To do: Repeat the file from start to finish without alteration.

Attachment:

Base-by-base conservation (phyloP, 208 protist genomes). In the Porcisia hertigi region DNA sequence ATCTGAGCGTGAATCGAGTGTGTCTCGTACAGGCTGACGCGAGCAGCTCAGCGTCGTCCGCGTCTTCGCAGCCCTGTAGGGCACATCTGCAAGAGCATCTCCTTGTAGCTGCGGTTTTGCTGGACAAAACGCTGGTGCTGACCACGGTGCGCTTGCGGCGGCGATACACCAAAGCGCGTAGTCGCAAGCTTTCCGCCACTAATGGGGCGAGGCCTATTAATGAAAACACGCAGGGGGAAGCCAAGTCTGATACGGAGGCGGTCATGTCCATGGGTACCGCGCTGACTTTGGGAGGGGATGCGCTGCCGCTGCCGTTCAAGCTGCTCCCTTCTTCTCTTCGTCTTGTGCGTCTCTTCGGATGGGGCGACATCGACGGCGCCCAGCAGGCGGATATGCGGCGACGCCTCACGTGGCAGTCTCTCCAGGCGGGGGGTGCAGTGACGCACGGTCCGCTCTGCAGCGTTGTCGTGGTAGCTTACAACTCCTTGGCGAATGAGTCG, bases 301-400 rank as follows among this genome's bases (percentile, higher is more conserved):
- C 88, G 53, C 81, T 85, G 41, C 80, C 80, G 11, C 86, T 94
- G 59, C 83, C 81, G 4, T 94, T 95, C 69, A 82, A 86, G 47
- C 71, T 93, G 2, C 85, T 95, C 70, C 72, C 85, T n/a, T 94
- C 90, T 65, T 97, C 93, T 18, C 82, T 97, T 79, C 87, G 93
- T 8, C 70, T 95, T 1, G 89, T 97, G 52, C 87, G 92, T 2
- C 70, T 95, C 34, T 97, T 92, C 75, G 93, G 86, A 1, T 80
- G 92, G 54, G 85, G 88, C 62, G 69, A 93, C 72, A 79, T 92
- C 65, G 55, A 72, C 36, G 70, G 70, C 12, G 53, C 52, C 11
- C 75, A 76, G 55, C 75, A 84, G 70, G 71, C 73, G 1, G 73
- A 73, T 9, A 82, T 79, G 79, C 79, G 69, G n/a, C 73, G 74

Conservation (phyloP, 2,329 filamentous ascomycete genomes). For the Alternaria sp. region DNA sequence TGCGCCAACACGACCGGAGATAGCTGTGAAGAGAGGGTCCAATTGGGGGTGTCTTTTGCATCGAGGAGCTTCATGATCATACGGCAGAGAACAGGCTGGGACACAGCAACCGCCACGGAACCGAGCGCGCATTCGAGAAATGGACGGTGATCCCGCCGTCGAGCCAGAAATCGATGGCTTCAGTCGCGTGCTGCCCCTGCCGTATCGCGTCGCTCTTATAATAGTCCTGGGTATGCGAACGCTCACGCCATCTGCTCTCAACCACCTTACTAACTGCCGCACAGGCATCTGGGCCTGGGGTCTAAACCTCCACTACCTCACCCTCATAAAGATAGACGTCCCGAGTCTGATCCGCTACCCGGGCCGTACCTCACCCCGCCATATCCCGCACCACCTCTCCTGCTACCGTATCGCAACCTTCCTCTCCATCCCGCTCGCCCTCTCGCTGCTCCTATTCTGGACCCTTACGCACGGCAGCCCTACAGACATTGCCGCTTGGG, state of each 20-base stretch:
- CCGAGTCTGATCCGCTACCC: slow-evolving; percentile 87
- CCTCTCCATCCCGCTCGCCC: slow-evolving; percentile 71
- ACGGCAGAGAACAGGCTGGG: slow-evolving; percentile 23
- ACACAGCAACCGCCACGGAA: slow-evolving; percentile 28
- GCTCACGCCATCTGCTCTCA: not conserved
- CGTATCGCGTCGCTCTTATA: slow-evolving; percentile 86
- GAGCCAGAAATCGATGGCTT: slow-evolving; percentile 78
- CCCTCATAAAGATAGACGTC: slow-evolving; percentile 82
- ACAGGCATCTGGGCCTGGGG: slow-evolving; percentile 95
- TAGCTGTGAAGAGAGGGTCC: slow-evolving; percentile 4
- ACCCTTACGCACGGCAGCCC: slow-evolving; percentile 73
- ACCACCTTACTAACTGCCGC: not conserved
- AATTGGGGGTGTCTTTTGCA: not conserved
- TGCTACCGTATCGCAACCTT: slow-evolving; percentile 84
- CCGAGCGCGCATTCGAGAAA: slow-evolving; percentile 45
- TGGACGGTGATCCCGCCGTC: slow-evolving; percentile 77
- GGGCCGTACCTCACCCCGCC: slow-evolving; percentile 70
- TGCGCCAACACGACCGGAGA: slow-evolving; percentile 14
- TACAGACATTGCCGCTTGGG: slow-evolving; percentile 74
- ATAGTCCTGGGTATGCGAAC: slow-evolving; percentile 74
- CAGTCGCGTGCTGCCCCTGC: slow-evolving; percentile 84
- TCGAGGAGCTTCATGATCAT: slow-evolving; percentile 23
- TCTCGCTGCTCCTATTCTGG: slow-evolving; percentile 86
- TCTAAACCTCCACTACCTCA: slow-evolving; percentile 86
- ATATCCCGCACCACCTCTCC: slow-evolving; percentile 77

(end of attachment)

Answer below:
Base-by-base conservation (phyloP, 208 protist genomes). In the Porcisia hertigi region DNA sequence ATCTGAGCGTGAATCGAGTGTGTCTCGTACAGGCTGACGCGAGCAGCTCAGCGTCGTCCGCGTCTTCGCAGCCCTGTAGGGCACATCTGCAAGAGCATCTCCTTGTAGCTGCGGTTTTGCTGGACAAAACGCTGGTGCTGACCACGGTGCGCTTGCGGCGGCGATACACCAAAGCGCGTAGTCGCAAGCTTTCCGCCACTAATGGGGCGAGGCCTATTAATGAAAACACGCAGGGGGAAGCCAAGTCTGATACGGAGGCGGTCATGTCCATGGGTACCGCGCTGACTTTGGGAGGGGATGCGCTGCCGCTGCCGTTCAAGCTGCTCCCTTCTTCTCTTCGTCTTGTGCGTCTCTTCGGATGGGGCGACATCGACGGCGCCCAGCAGGCGGATATGCGGCGACGCCTCACGTGGCAGTCTCTCCAGGCGGGGGGTGCAGTGACGCACGGTCCGCTCTGCAGCGTTGTCGTGGTAGCTTACAACTCCTTGGCGAATGAGTCG, bases 301-400 rank as follows among this genome's bases (percentile, higher is more conserved):
- C 88, G 53, C 81, T 85, G 41, C 80, C 80, G 11, C 86, T 94
- G 59, C 83, C 81, G 4, T 94, T 95, C 69, A 82, A 86, G 47
- C 71, T 93, G 2, C 85, T 95, C 70, C 72, C 85, T n/a, T 94
- C 90, T 65, T 97, C 93, T 18, C 82, T 97, T 79, C 87, G 93
- T 8, C 70, T 95, T 1, G 89, T 97, G 52, C 87, G 92, T 2
- C 70, T 95, C 34, T 97, T 92, C 75, G 93, G 86, A 1, T 80
- G 92, G 54, G 85, G 88, C 62, G 69, A 93, C 72, A 79, T 92
- C 65, G 55, A 72, C 36, G 70, G 70, C 12, G 53, C 52, C 11
- C 75, A 76, G 55, C 75, A 84, G 70, G 71, C 73, G 1, G 73
- A 73, T 9, A 82, T 79, G 79, C 79, G 69, G n/a, C 73, G 74

Conservation (phyloP, 2,329 filamentous ascomycete genomes). For the Alternaria sp. region DNA sequence TGCGCCAACACGACCGGAGATAGCTGTGAAGAGAGGGTCCAATTGGGGGTGTCTTTTGCATCGAGGAGCTTCATGATCATACGGCAGAGAACAGGCTGGGACACAGCAACCGCCACGGAACCGAGCGCGCATTCGAGAAATGGACGGTGATCCCGCCGTCGAGCCAGAAATCGATGGCTTCAGTCGCGTGCTGCCCCTGCCGTATCGCGTCGCTCTTATAATAGTCCTGGGTATGCGAACGCTCACGCCATCTGCTCTCAACCACCTTACTAACTGCCGCACAGGCATCTGGGCCTGGGGTCTAAACCTCCACTACCTCACCCTCATAAAGATAGACGTCCCGAGTCTGATCCGCTACCCGGGCCGTACCTCACCCCGCCATATCCCGCACCACCTCTCCTGCTACCGTATCGCAACCTTCCTCTCCATCCCGCTCGCCCTCTCGCTGCTCCTATTCTGGACCCTTACGCACGGCAGCCCTACAGACATTGCCGCTTGGG, state of each 20-base stretch:
- CCGAGTCTGATCCGCTACCC: slow-evolving; percentile 87
- CCTCTCCATCCCGCTCGCCC: slow-evolving; percentile 71
- ACGGCAGAGAACAGGCTGGG: slow-evolving; percentile 23
- ACACAGCAACCGCCACGGAA: slow-evolving; percentile 28
- GCTCACGCCATCTGCTCTCA: not conserved
- CGTATCGCGTCGCTCTTATA: slow-evolving; percentile 86
- GAGCCAGAAATCGATGGCTT: slow-evolving; percentile 78
- CCCTCATAAAGATAGACGTC: slow-evolving; percentile 82
- ACAGGCATCTGGGCCTGGGG: slow-evolving; percentile 95
- TAGCTGTGAAGAGAGGGTCC: slow-evolving; percentile 4
- ACCCTTACGCACGGCAGCCC: slow-evolving; percentile 73
- ACCACCTTACTAACTGCCGC: not conserved
- AATTGGGGGTGTCTTTTGCA: not conserved
- TGCTACCGTATCGCAACCTT: slow-evolving; percentile 84
- CCGAGCGCGCATTCGAGAAA: slow-evolving; percentile 45
- TGGACGGTGATCCCGCCGTC: slow-evolving; percentile 77
- GGGCCGTACCTCACCCCGCC: slow-evolving; percentile 70
- TGCGCCAACACGACCGGAGA: slow-evolving; percentile 14
- TACAGACATTGCCGCTTGGG: slow-evolving; percentile 74
- ATAGTCCTGGGTATGCGAAC: slow-evolving; percentile 74
- CAGTCGCGTGCTGCCCCTGC: slow-evolving; percentile 84
- TCGAGGAGCTTCATGATCAT: slow-evolving; percentile 23
- TCTCGCTGCTCCTATTCTGG: slow-evolving; percentile 86
- TCTAAACCTCCACTACCTCA: slow-evolving; percentile 86
- ATATCCCGCACCACCTCTCC: slow-evolving; percentile 77